Aug. 1, 2017, 11:45 am
JD from Brooklyn says:
Ms. Me,

Biking is not for everyone granted, but the more people that forego their cars for a bike means less cars on the road, less congestion, less chance of being hit by a car for that 70 year old lady.

Biking and a good biking infrastructure makes everyone safer.
Aug. 1, 2017, 12:31 pm
Ms. Me from Bay Ridge says:
That's right -- she'll be hit by a bicycle, which is harder to see, and often ON THE SIDEWALK!
Aug. 1, 2017, 1:11 pm
Ms. Me from Bay Ridge says:
Or BLASTING THROUGH A RED LIGHT!
Aug. 1, 2017, 1:19 pm
JD from Brooklyn says:
https://www.timeout.com/newyork/blog/new-yorkers-are-ditching-the-subway-and-riding-bikes-instead-080117
Aug. 1, 2017, 1:56 pm
JD from Brooklyn says:
https://www.wired.com/2014/11/9-things-drivers-need-stop-saying-bikes-vs-cars-debate/
Aug. 1, 2017, 2:22 pm
Jim says:
Please take a look at the bike station on Kings Highway and east 14 street. It is the same size as a bus stop with a bench. In fact from behind it looks like a bus stop. It is at the corner of the block which does not in any way block pedestrians. I would favor more of those. Citibike stations are at least four to five more times the size of that sidewalk universal bike station. A commuter coming off the subway can unlock their bike and continue their trip home without having to pay a fee to Citibike.
Aug. 1, 2017, 2:29 pm
Jim says:
Sorry, the bike station I mentioned is towards the corner of the block just like a bus stop.
Aug. 1, 2017, 2:32 pm
JD from Brooklyn says:
You do not get it Jim,

Yes I can use my own bike and lock it up on KH but then I am locked into returning to that station. What if I want to take a different train back, or get a ride? I would have to go back to that station. With citibike I am not locked in anywhere. I have the freedom to return to any station or take another mode of transportation home. If the weather turns, I do not have to ride home in the rain. I can take a Uber, or a bus from the station or the city. Also when I get into the city I can use citibike to get around. Its much more enjoyable and cheaper.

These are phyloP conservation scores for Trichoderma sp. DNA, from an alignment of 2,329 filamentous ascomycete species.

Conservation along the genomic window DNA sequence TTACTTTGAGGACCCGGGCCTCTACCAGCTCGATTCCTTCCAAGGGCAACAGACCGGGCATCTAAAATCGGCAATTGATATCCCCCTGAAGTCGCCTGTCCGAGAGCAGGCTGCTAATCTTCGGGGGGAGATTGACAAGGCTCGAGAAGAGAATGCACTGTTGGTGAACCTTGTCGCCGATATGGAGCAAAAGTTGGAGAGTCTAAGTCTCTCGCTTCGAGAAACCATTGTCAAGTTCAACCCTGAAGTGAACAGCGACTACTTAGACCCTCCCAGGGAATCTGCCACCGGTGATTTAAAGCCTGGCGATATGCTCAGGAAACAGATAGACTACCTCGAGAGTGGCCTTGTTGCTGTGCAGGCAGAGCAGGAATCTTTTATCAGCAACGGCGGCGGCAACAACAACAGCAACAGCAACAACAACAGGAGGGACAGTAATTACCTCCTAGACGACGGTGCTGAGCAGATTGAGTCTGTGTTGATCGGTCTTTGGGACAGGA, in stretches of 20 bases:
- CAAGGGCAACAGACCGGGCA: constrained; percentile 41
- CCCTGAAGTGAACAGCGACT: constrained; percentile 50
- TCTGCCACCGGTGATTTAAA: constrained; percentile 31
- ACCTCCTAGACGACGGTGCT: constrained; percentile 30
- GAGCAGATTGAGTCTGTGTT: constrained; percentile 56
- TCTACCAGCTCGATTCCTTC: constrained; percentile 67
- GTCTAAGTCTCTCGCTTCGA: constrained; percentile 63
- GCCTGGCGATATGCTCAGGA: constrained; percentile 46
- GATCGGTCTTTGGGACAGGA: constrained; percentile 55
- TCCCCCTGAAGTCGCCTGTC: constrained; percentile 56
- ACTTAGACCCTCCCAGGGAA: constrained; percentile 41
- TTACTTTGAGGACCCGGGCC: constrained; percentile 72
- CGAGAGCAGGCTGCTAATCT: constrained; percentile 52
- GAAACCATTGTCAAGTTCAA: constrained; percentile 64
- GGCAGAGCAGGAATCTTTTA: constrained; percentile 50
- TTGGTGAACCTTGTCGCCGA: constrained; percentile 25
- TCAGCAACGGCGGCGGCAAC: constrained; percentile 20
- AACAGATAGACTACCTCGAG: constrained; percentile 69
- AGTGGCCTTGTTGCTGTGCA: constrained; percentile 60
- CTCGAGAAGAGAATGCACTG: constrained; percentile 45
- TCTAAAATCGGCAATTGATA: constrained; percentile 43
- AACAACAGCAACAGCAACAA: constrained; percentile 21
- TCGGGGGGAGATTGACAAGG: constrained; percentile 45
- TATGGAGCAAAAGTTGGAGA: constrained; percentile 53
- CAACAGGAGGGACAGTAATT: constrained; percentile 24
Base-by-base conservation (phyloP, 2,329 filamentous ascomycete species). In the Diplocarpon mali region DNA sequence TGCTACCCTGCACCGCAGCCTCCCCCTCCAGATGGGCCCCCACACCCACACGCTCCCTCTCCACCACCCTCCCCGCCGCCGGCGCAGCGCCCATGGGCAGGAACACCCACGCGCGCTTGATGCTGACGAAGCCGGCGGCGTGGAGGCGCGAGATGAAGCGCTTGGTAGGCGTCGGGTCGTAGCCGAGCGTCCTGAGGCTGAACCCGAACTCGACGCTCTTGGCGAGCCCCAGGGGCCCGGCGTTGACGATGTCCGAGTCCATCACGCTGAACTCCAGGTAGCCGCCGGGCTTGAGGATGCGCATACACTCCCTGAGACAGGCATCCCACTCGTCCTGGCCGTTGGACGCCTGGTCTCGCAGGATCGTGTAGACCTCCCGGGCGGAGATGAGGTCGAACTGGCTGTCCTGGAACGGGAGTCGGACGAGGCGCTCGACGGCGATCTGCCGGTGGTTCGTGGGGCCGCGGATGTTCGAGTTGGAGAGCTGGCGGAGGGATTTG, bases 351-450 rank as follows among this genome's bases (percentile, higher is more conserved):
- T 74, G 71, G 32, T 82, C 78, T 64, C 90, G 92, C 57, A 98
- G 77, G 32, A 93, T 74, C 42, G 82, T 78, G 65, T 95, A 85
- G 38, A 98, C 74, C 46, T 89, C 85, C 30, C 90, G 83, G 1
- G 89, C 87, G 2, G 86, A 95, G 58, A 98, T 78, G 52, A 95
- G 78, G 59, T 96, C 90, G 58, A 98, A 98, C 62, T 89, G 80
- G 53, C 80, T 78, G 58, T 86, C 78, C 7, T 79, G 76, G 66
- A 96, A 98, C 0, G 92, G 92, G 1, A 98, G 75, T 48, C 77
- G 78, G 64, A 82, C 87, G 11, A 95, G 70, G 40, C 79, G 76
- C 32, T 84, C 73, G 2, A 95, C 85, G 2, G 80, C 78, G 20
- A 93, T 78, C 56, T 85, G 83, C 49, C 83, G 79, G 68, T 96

$150 a YEAR for a citibike pass is the cheapest transportation option in the city.
Aug. 1, 2017, 5:45 pm
JD from Brooklyn says:
All the radio you need to reduce the number of cars on the road

http://nyc.streetsblog.org/2017/08/01/nyc-drivers-injured-1324-pedestrians-and-cyclists-in-june-and-killed-nine/
Aug. 1, 2017, 6:09 pm
JD from Brooklyn says:
radio = reason (auto correct grrrr)
Aug. 1, 2017, 6:10 pm
JD from Brooklyn says:
"That's right -- she'll be hit by a bicycle, which is harder to see, and often ON THE SIDEWALK!"

Very unlikely

http://nyc.streetsblog.org/2015/10/21/good-news-new-york-city-cyclists-have-all-but-achieved-vision-zero/
Aug. 1, 2017, 6:11 pm
Ms. Me from Bay Ridge says:
At the May meeting of the 68th Precinct community council a complaint was made about all the sidewalk bike riding in the neighborhood and the commander said they were aware of the problem and having a crackdown the next week. Since then I have seen numerous grown men riding on the sidewalk including on and around 65th street, which is where the precinct is located. So much for that!
Aug. 1, 2017, 7:13 pm